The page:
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CONQUER YOUR WEIGHT

Episode #50: Does My Practice Align with Health at Every Size?



Show Notes

October 11, 2023

In this week's episode, we are discussing the Health at Every Size (HAES) movement. We'll discuss the principles of HAES, and I'll discuss the ways in which my practice both does and doesn't align with their framework.

For more information, visit www.sarahstombaughmd.com

Transcript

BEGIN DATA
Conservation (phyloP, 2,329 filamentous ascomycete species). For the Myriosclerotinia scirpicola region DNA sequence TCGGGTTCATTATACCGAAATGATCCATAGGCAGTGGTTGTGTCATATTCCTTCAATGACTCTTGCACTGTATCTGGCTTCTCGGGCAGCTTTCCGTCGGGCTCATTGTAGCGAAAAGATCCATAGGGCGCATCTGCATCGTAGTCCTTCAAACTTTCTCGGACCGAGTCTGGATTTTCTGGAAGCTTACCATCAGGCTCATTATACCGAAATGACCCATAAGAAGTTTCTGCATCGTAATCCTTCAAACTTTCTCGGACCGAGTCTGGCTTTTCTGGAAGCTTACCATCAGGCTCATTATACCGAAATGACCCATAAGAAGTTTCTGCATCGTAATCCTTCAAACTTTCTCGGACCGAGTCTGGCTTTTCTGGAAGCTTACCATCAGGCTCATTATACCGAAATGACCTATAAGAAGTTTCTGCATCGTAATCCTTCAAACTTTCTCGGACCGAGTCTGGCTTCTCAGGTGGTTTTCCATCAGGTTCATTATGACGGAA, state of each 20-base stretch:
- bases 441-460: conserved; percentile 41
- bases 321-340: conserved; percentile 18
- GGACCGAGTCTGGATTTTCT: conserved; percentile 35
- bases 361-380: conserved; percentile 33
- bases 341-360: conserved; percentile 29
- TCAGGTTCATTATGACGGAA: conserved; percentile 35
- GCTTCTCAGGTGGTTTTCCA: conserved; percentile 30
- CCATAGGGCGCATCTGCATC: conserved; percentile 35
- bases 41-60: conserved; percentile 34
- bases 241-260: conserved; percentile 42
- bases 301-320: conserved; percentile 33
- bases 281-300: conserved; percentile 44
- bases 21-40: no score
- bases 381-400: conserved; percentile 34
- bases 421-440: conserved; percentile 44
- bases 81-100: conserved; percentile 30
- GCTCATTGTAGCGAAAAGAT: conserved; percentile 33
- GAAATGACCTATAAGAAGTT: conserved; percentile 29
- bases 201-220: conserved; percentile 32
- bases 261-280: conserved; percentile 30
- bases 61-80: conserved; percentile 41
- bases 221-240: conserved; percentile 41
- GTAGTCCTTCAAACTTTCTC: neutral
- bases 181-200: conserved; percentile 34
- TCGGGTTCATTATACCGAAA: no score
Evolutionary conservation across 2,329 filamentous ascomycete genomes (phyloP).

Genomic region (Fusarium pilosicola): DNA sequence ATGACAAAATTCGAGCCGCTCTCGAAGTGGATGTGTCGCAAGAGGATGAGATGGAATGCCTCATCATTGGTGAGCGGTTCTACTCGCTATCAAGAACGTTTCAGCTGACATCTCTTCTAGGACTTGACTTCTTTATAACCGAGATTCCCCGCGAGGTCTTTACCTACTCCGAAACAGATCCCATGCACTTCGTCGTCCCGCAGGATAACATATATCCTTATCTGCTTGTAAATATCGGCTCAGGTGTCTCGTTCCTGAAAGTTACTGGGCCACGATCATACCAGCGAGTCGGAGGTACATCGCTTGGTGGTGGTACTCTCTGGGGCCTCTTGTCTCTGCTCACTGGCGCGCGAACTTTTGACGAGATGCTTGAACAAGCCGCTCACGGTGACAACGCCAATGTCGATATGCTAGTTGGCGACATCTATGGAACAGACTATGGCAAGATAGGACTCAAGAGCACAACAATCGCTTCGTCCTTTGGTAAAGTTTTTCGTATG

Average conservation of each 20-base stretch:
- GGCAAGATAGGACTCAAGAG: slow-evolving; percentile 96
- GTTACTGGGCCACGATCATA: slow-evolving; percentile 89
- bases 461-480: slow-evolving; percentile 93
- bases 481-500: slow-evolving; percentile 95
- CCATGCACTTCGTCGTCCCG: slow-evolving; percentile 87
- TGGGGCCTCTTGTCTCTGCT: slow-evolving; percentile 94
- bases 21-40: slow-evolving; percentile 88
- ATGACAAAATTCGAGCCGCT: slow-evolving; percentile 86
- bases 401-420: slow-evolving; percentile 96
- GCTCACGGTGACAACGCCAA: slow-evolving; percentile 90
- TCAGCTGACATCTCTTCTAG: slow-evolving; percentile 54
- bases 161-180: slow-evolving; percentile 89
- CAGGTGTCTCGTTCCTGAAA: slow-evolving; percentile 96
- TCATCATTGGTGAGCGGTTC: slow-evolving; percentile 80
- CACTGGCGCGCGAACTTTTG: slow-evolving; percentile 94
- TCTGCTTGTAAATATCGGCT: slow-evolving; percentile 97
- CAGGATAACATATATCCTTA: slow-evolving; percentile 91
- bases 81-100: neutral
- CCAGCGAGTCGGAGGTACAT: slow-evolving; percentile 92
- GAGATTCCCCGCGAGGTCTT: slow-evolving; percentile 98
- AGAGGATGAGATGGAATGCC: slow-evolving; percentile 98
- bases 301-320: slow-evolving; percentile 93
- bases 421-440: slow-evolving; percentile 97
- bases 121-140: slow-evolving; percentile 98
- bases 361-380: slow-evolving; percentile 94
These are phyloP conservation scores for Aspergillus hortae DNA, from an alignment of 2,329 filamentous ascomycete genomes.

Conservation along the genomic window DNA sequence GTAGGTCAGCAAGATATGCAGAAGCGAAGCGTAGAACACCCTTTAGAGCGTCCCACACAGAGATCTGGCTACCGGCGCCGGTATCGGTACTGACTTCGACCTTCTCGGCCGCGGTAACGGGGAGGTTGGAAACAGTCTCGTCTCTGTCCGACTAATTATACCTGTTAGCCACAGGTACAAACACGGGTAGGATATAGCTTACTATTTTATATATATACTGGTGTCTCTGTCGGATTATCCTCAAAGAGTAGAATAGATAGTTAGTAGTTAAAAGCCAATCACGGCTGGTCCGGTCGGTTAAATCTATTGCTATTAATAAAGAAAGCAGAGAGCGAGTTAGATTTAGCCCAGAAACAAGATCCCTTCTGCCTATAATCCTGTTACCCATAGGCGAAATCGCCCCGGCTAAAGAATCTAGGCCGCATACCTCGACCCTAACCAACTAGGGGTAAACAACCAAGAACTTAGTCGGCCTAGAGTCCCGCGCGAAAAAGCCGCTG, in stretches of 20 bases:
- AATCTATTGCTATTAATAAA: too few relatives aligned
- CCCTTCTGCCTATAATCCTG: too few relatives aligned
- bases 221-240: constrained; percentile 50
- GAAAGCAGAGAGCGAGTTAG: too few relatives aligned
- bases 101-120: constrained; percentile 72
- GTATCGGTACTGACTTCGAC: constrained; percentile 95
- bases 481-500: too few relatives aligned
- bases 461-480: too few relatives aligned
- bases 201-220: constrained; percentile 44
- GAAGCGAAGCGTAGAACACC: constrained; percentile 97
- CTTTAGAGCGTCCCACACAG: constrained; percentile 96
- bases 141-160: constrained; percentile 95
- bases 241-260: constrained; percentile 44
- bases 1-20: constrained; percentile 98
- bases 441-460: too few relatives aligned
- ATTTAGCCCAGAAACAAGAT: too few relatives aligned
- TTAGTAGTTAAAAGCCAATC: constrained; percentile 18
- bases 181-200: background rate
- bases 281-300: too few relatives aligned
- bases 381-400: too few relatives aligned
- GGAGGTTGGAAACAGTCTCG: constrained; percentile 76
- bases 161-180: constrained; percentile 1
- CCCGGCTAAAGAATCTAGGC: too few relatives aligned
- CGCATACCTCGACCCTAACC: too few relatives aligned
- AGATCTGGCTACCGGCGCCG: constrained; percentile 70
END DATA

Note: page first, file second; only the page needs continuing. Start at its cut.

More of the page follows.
Dr. Sarah Stombaugh: This is Dr. Sarah Stombaugh and you are listening to the Conquer Your Weight Podcast, episode number 50. Announcer: Welcome to the Conquer Your Weight podcast, where you will learn to understand your mind and body so you can achieve long-term weight loss. Here's your host, obesity medicine physician and life coach, Dr. Sarah Stombaugh. Dr. Sarah Stombaugh: Good morning everyone. I am so excited to have you here with me today. Today is episode number 50 of my podcast and I just want to take a minute to celebrate that with you all because I have been really passionate about doing this, but there's times where it's been easy and times where it hasn't been, and I'm so glad that I have been able to show up for you all, share this information, help get my message out to everyone. I want to thank you all for being my listeners. If you have been listening, whether you just started or whether you've been with me from the beginning, thank you so much for being my listener. It has been so fun over the last 50 episodes to see how this podcast has grown. See it get into the hands of more and more people. And today I would like to ask you and request if you have someone in your life that you think may benefit from this podcast, please share it with them. Maybe you have a favorite episode or maybe you're just sharing the whole thing, but I would love to get my message into the ears of more people so I can help them achieve a healthy weight, understand their weight, and move forward in their health journey. So if you have someone in mind who you feel like, oh man, they would really love what Dr. Stombaugh has to say, I would really appreciate it if you could share this with them. So thank you so much for doing that. Today I want to talk about the Health at Every Size movement and just what my perspective is on that and how my practice does or doesn't fit in within the health at every size framework. So recently I've had a conversation with a couple of people and they have asked me this question, how does your practice align or does it align with Health at Every Size? So I want to spend some time talking about both what is Health at Every Size, what does that movement mean, what are they doing? And then how my practice does or does not fit into that because I would describe my practice as health at every size adjacent. Many of the principles people are going to find ring true, but of course, we are focused on a weight loss journey. And so that is going to be where we differ. So let me talk about that a little bit. So many of you may be familiar with Health at Every Size, but if you are not, I want to take just a moment and talk about the Health at Every Size movement so that you can understand just what I'm talking about as I say that. And as we talk, I am on the Health at Every Size website and I want to read a few things just directly from their website so that I don't misrepresent them at all. So Health at Every Size has five primary principles, which are weight inclusivity, accept and respect the inherent diversity of body shapes and sizes and reject the idealizing or pathologizing of specific weights. Two, health enhancement support, health policies that improve and equalize access to information and services and personal practices that improve human wellbeing, including attention to individual, physical, economic, social, spiritual, emotional, and other needs. Three, eating for wellbeing. Promote flexible individualized eating based on hunger, satiety, nutritional needs and pleasure rather than any externally regulated eating plan focused on weight control. Four, respectful care, acknowledge our biases and work to end weight discrimination, weight stigma and weight bias. Promote information and services from an understanding that socioeconomic status, race, gender, sexual orientation, age, and other identities impact weight stigma and support environments that address these inequities. And five, life enhancing movement support, physical activities that allow people of all sizes, abilities and interest to engage in enjoyable movement to the degree that they choose. So I wanted to share that specifically with you so that you have that framework and then talk a little bit about how my framework is similar in some ways and different than in other ways. One of the things that I pride myself most in, as I think most obesity medicine physicians do, is that when you come to see me, you are not going to experience weight bias. We are going to talk about your food, we are going to talk about your exercise, we're going to talk about your life without any judgment. And it is so important to me to create that environment where we can talk very truthfully about what has happened so that we can learn about your experiences, learn about your thoughts and beliefs that have shaped you, that have led you to be in the place that you are so we can examine and evaluate those moving forward. And so you are not going to experience any judgment, no weight bias when you work with me similarly, that I create an environment where people feel comfortable. So that means a lot of my practice is telemedicine. So you probably are comfortable if you're seeing me from the comfort of your own home, sitting in your own home, in your office, wherever you may be. But when you're going into a doctor or another office, really anywhere in public that there are chairs that are going to be comfortable for any body shape and size. And all of these things are important, and I agree with that 100%. Also, one of the biggest messages that I have for my patients is that my goal is for you to learn to love your body and learn to understand what your body's needs are. So if you've been listening to my podcast for any length of time, you know that we talk about hunger signals, we talk about satiety, we talk about understanding your body and all of the signals that it is sending to you. As my patients go through the process of logging their food, it's really interesting how sometimes other things will come out. They'll realize, oh wow, these certain foods are migraine triggers for me, or irritable bowel syndrome triggers for me, for example. Or recognizing foods that make their body feel good or foods that make their body feel not as good. And so it is through that process that we are not excluding any food groups. We are not demonizing any food groups. We are just simply learning how foods make you feel. And then what I'm doing also is using that as a framework to help support you in your weight loss journey. So I'm providing information and knowledge about how different foods may fuel your body. We're making sure to emphasize protein in order to support muscle mass. We're making sure to emphasize healthy fats in order to improve satiety. And so there's a lot of messaging that I will share with you about how these foods can support you both in your health and in your weight loss journeys. But there are no foods that are going to be off limit. Those foods that are feeling like they're off limit foods that maybe you've excluded from your diet in the past, a lot of times we have really serious cravings for those foods. We have a reason why those foods are off limit. Maybe they were off limit for us in our childhood, and now that we're adults, we're eating them almost out of rebellion. And so exploring foods that feel like they have power over you so that you can feel empowered to be you are in charge and that you're in charge also from this loving place. So I think a lot of that message is aligned with Health at Every Size. However, the goal is weight loss. One of the things I do want to say though, and I think it's really important to emphasize, and I've said this before, weight loss. I use that phrase just because that's the common vernacular, right? People talk about losing weight, people want to lose weight, but reality is we don't want you just to lose weight. We want to help promote fat mass loss. So as you are losing weight, I don't want you to be losing all of your muscle mass, for example, or losing your bone mass, for example. And so we are going to be emphasizing other things in order to make sure that we promote a healthy muscle mass, that we promote healthy bones. So that will be things like emphasizing plenty of protein in the diet, making sure that I'm helping you to choose movement that is going to build your strength, especially for women, but really for anyone that we are doing exercises, strengthening exercises that reduce the risk of osteopenia and osteoporosis, which is a decreased bone mass. And one of the biggest reasons that people suffer from hip fractures and that sort of thing. And so I don't want you to waste away, the goal is not just to be thin. The goal is really to promote health. And I do believe that people can be in a body that is larger and not have health issues. It is certainly not my goal to fix everyone. And it's interesting. Or when I say fix everyone, help everyone to be as thin as possible. That is absolutely not my goal. And it's interesting. I had a family friend say to me once we were out and about at a public event and there were bodies of every shape and size, and they were like, wow, at an event like this, you must just look around and see potential patients everywhere. You could just pass out your business card and fill up your practice. And it's interesting because I actually don't see that at all. I don't care what shape or size your body is when we're talking about the broader public. If you are happy with your body, you are happy with how it is functioning for you, that is great. I have no concerns for you. But if you have concerns for you, if you have been to the doctor recently and you're dealing with high blood pressure or elevated blood sugars, or you're dealing with fatty liver, or maybe you haven't seen those issues yet, but you've seen your mother or your father or other family members who've struggled with issues related to their weight and you're concerned about that, I would love to help you in order to explore how we can help you become healthier and how we can help you to lose weight alongside of that. And so that is where I am not looking broadly at people trying to fix the whole world, but as an individual, if you have concerns, if your doctor has concerns and you are looking for more support, that's where I come in and teaching you how to lose weight from a place of love. So from a place of learning about your body, learning about your body's needs, how can we help you in order to capture that as well as to lose weight and to do that in a healthy way. And so I think that's where things differ. I am absolutely a proponent of people loving and respecting themselves for society to decrease weight bias and for people to be able to feel comfortable in their bodies 100%. I think learning how to love oneself, learning how to feel comfortable in your body is one of the most important things. And it's interesting. I've had patients who've come to me, particularly patients who've had yo-yos, but even patients who've lost weight that are still really unhappy. And I've said it before, there is nothing about being thin that is going to make you happy. Sometimes when we have this idea that thinness is superior, that thinness is going to make our lives better, it turns out that it doesn't. And it turns out a lot of times, especially when the journey to thinness is a journey of restriction and a journey of sort of forcing oneself or fighting against oneself, that whole journey feels awful. And the thinness that may result from that also feels awful. And so the reason that people are often not able to maintain their weight loss is they've done it from this place of hatred of fighting, and they have accomplished their weight loss in a way that was not sustainable and that was working against their body. And so instead, we are working together to work with your body to understand what your body needs, how different foods serve it, how different exercises serve it. And I'm going to help guide you and provide that framework in order to achieve health and long-term weight loss success. So if this is a message that resonates with you, especially patients who have aligned with the Health at Every Size movement and are also thinking about losing weight, I think there can be some confusion there of, okay, I really like the message of Health at Every Size and I want to lose weight. And I think sometimes that can feel like a betrayal and there can be some confusion of how do I move forward from this place? And so if that sounds like you or sounds like someone that you know and you're interested in losing weight from a place of love, from a place of partnering with your body, from a place of achieving health, achieving strength, I would love to help you do that. The best way to get in contact with me is through my website. It's www.sarahstombaughmd.com. It's S-A-R-A-H-S-T-O-M-B-A-U-G-H-M-D.com. I like to do a free meet and greet with all of my potential patients. So what that means is you and I will sit down for 30 minutes. We'll talk about your health goals, talk about where you're at, what you're interested in, and I will talk about my practice, and we can decide together if those two things align with one another. So if you were interested in that, I would love to get in touch with you. Please reach out on my website. I look forward to hearing from you soon. I will see you all next week. Thank you so much for joining me today. Bye-bye.